Sunday, November 4, 2012

Tricks of Persuasion: Asking Questions

So let's ask the question in a different way: Are we needlessly wasting animal parts in order to protect our sensibilities? In other words, is it narcissistic of us to waste meat merely because a particular process for not wasting it appears gross to us? They say if you like sausage you should never set foot inside a sausage factory. Are we making the same shallow argument with pink slime? These are incredibly difficult questions.

....So readers, what do you think? Is there another side to the pink slime controversy? Or is it a black and white story with no gray areas?

--Casual Kitchen, Thinking Through Pink Slime

This is from a post I wrote earlier this year on one of the most disgusting aspects of the entire food industry. "Pink slime" is a deeply sensitive subject. It's gross. And the mere mention of it makes people emotional, irrational and angry.

I wanted my readers to consider the devil's advocate side of this issue, but I didn't want them to direct their anger at me for addressing it. That's why I used a series of questions as a mechanism to raise aspects of the other side of the argument.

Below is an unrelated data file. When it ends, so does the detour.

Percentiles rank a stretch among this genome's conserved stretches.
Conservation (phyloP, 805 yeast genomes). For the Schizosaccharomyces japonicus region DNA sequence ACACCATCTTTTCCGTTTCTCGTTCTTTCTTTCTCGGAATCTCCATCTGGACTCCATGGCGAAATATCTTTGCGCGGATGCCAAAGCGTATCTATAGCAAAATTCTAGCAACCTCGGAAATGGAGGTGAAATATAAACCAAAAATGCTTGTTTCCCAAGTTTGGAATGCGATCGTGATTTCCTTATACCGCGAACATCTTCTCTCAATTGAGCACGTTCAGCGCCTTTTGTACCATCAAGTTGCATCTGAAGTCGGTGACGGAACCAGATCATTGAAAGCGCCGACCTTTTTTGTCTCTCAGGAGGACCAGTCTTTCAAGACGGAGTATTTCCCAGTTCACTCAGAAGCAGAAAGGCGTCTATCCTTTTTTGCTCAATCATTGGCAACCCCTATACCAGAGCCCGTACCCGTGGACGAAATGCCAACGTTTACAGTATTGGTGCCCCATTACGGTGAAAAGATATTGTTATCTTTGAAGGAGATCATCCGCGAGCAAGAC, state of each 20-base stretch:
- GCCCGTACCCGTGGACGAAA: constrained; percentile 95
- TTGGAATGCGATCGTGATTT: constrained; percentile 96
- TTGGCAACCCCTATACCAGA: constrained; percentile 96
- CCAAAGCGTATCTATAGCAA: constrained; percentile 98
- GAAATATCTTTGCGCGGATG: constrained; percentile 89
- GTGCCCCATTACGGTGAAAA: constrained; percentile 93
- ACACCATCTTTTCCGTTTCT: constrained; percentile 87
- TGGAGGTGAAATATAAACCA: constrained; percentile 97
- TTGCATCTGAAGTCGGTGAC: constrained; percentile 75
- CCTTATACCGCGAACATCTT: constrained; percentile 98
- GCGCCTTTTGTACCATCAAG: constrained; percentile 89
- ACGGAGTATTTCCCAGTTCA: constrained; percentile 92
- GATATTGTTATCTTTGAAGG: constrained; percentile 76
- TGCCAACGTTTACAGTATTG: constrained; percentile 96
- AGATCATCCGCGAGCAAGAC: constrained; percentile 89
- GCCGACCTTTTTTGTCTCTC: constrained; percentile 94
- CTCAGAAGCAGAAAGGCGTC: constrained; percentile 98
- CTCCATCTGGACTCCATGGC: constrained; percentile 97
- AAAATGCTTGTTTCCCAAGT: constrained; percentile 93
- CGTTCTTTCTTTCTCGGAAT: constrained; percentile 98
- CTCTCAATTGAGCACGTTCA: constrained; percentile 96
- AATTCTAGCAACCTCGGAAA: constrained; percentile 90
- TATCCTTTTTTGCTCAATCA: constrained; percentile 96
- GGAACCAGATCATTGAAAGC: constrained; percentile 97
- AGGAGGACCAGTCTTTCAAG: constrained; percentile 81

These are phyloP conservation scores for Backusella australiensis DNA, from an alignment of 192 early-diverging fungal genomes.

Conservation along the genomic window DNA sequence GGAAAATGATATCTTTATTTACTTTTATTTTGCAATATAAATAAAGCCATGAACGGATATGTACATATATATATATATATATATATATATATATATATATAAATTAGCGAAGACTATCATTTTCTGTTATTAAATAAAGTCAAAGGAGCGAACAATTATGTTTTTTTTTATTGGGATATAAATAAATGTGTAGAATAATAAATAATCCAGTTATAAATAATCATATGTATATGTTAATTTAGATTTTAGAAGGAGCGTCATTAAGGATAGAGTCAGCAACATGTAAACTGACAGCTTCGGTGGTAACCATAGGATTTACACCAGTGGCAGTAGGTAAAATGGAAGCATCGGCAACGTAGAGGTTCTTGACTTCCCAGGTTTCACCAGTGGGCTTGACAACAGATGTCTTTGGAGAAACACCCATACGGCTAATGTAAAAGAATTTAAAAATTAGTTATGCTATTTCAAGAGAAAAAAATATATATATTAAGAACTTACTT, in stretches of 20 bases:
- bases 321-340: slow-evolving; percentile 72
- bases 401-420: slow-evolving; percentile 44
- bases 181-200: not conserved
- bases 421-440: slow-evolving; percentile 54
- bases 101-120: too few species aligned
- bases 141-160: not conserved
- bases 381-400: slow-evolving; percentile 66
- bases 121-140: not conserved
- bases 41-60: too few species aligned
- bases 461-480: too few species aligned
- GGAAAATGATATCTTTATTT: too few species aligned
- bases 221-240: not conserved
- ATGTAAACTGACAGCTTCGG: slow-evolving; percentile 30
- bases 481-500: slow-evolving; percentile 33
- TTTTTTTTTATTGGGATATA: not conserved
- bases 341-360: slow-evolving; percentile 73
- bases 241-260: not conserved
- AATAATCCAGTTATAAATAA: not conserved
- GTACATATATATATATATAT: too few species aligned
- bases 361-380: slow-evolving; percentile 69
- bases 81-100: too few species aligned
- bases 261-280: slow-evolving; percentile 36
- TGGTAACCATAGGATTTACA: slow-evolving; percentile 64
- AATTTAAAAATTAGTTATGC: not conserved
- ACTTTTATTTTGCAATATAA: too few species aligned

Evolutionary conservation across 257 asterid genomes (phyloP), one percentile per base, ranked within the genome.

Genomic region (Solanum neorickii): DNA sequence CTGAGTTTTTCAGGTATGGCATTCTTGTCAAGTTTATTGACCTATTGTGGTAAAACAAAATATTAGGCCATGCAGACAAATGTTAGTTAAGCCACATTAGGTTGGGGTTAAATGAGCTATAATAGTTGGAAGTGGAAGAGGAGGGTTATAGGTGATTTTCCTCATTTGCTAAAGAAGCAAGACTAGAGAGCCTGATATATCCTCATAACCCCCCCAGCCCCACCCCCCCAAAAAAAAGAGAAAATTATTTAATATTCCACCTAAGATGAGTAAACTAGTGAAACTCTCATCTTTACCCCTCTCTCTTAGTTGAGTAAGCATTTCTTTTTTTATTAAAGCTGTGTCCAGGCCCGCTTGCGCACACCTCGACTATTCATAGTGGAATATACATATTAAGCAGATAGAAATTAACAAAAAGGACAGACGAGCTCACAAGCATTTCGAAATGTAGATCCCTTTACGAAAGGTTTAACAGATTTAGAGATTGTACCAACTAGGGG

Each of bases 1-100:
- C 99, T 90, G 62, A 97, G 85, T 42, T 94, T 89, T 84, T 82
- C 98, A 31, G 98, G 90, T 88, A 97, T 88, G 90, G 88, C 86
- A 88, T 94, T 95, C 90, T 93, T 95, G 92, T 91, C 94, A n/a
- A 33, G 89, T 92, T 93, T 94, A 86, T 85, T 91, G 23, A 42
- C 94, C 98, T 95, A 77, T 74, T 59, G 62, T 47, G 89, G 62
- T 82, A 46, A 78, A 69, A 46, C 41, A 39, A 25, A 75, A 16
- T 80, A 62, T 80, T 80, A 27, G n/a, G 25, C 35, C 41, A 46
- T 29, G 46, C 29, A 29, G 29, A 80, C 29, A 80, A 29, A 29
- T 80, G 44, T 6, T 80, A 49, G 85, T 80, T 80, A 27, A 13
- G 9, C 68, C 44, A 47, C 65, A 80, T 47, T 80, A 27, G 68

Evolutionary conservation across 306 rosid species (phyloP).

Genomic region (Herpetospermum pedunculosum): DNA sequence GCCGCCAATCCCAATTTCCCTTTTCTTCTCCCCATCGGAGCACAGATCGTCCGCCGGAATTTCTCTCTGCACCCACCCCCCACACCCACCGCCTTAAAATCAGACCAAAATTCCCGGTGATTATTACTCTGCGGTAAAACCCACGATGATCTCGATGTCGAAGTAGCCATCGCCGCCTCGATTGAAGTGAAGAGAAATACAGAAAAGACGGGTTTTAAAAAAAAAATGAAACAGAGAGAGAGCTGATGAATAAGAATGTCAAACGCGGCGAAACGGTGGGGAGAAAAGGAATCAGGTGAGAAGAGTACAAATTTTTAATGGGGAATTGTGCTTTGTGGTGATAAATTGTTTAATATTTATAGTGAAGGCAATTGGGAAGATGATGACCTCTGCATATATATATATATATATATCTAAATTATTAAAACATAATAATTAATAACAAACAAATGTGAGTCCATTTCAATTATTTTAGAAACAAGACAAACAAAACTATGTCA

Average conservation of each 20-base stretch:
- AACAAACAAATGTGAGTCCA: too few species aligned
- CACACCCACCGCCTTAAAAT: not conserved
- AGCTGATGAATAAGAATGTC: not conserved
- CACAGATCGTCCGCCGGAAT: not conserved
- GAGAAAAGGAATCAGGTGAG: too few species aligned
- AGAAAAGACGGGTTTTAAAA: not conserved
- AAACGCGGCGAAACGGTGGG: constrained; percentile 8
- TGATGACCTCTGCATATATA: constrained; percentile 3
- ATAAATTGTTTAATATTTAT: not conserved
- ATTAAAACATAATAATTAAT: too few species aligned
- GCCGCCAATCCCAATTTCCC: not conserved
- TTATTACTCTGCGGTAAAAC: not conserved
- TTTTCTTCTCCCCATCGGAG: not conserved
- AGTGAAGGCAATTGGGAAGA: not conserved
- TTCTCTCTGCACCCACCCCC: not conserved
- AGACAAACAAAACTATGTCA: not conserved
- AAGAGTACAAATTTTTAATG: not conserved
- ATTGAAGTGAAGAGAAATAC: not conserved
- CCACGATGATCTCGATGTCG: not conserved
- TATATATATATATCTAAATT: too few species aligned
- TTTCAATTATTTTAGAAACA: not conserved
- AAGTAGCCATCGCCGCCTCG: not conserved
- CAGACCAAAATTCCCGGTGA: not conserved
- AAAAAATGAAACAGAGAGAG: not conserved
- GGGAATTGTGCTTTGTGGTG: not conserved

By asking questions, you can take a side without appearing to take a side. You can magnify the appearance of balance and fairness in your writing--even if there's no balance to begin with. After all, if you're the one choosing both the questions and the way they are asked, you have the opportunity to frame the entire debate.

PS: Writers can do this ethically... and they can do it unethically. Always keep in mind that debates are often framed for us without our knowledge.